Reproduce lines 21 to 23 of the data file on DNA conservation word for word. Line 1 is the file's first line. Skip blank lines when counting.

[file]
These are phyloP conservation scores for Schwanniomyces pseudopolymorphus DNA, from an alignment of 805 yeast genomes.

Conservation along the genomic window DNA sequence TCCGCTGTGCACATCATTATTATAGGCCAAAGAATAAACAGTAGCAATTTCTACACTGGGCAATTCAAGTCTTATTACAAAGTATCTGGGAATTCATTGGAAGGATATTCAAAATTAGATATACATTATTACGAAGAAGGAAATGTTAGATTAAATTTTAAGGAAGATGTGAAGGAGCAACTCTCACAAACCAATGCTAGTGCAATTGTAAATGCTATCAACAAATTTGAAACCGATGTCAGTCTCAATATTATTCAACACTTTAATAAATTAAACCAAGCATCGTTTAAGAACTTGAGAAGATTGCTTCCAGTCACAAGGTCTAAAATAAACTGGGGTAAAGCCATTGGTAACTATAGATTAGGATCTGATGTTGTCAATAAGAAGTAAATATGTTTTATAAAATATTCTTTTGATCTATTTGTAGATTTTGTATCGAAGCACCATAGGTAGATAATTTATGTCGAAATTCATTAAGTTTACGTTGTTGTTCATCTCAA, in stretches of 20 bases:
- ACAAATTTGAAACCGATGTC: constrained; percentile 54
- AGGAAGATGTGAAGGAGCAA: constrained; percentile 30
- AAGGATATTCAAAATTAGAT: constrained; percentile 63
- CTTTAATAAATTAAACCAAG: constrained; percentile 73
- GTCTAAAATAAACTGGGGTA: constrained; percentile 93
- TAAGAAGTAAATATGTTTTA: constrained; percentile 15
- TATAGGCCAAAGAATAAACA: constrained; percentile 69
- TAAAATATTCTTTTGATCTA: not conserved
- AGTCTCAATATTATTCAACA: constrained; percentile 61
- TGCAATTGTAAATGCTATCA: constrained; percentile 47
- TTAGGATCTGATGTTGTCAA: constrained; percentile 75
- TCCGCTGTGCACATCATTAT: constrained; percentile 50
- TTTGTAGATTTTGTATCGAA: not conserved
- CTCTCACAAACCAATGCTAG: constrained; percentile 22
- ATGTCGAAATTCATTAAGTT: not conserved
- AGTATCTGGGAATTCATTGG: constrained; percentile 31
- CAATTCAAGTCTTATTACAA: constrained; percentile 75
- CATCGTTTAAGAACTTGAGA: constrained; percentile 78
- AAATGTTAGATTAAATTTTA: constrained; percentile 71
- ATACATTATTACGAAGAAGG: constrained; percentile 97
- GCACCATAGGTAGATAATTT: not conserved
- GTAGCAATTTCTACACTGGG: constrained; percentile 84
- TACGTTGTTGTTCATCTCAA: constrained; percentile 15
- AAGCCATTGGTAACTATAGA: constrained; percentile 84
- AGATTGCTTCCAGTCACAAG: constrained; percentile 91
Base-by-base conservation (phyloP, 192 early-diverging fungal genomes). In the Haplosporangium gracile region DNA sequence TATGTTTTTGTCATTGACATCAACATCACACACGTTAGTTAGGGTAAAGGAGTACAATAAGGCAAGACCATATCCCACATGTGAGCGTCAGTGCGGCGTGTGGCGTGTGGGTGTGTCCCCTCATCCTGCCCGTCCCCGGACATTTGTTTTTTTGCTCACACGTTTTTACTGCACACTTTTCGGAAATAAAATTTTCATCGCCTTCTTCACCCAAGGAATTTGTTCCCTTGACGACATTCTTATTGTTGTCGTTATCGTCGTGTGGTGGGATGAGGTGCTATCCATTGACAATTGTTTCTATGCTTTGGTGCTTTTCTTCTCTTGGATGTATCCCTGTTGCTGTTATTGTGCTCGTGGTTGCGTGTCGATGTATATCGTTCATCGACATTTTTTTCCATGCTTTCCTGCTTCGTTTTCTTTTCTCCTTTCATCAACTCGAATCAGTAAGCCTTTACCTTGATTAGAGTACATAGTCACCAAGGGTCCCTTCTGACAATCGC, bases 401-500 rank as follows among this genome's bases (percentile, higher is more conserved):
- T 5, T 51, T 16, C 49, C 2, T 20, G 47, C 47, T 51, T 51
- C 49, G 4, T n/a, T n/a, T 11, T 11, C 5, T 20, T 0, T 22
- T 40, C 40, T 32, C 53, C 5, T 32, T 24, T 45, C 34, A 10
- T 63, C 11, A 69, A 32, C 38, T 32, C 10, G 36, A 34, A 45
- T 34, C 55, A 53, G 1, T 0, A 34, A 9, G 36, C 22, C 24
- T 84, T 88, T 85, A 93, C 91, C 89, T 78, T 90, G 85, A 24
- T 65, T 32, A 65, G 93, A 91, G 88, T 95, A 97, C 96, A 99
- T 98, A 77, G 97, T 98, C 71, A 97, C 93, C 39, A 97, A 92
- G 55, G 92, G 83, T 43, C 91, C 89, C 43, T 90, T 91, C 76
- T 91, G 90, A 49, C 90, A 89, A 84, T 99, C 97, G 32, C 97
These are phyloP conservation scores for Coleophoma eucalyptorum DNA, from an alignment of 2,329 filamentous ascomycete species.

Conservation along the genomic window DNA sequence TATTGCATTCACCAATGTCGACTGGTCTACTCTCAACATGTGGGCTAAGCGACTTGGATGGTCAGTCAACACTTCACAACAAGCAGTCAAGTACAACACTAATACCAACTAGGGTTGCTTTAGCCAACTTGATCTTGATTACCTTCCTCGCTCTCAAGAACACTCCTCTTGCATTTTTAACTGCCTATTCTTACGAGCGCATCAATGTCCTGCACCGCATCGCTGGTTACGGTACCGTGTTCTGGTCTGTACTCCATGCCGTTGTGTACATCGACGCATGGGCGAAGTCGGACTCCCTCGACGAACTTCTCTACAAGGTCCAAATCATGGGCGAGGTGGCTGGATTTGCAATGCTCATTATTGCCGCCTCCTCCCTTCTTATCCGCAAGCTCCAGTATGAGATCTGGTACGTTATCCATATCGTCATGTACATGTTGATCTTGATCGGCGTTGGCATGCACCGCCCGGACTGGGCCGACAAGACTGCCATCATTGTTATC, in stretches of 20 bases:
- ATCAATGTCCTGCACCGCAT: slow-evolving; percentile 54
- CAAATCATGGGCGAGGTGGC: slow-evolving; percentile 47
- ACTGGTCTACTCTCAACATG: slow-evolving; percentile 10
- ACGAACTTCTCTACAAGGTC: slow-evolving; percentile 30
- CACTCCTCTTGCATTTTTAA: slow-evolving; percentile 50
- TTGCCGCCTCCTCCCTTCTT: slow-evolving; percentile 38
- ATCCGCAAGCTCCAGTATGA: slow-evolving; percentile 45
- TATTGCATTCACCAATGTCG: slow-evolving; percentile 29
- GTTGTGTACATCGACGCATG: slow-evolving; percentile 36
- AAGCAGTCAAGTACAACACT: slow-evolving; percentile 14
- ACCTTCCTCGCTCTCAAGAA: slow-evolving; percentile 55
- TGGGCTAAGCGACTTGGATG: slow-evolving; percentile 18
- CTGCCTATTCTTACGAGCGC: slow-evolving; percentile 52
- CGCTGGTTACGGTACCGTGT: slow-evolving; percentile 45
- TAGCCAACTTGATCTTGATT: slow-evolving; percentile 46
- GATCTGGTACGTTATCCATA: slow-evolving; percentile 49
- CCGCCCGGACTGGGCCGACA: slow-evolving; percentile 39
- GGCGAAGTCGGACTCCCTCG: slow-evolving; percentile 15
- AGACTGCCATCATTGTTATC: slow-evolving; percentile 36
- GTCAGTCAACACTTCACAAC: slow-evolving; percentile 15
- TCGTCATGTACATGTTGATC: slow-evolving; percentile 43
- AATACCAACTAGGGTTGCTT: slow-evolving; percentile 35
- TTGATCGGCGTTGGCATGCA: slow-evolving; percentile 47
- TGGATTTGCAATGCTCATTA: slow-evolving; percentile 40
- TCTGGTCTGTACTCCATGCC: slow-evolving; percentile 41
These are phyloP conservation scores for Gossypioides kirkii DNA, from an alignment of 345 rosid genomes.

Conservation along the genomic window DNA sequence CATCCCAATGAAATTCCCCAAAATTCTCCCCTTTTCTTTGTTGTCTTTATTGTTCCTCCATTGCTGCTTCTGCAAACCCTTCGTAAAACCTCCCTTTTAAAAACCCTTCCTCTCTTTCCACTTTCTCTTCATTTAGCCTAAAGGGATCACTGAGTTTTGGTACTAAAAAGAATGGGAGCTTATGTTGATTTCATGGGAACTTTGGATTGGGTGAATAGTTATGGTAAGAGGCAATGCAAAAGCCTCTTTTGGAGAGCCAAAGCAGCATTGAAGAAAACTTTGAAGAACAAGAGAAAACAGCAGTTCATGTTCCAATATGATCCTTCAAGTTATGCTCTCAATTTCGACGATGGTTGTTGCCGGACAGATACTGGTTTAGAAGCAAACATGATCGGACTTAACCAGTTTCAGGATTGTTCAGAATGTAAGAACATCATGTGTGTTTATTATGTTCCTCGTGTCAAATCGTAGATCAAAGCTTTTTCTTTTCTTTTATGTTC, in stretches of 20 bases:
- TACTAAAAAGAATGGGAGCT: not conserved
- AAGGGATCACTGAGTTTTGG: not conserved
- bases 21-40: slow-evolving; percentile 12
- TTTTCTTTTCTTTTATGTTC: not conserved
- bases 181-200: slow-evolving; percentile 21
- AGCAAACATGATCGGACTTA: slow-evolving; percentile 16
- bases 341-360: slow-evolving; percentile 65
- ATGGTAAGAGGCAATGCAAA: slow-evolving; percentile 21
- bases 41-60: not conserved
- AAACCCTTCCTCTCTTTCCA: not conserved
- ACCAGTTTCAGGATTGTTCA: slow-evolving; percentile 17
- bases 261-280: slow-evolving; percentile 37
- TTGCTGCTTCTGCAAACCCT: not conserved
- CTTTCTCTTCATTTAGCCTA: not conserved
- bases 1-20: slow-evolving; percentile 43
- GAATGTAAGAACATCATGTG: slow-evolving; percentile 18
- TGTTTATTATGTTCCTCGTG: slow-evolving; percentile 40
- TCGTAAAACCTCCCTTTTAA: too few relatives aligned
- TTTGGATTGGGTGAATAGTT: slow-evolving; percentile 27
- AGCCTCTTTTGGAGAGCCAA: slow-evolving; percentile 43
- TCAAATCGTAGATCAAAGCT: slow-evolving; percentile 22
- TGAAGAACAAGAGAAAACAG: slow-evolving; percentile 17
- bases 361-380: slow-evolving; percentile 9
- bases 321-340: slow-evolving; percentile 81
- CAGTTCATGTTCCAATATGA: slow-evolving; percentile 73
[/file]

- AAATGTTAGATTAAATTTTA: constrained; percentile 71
- ATACATTATTACGAAGAAGG: constrained; percentile 97
- GCACCATAGGTAGATAATTT: not conserved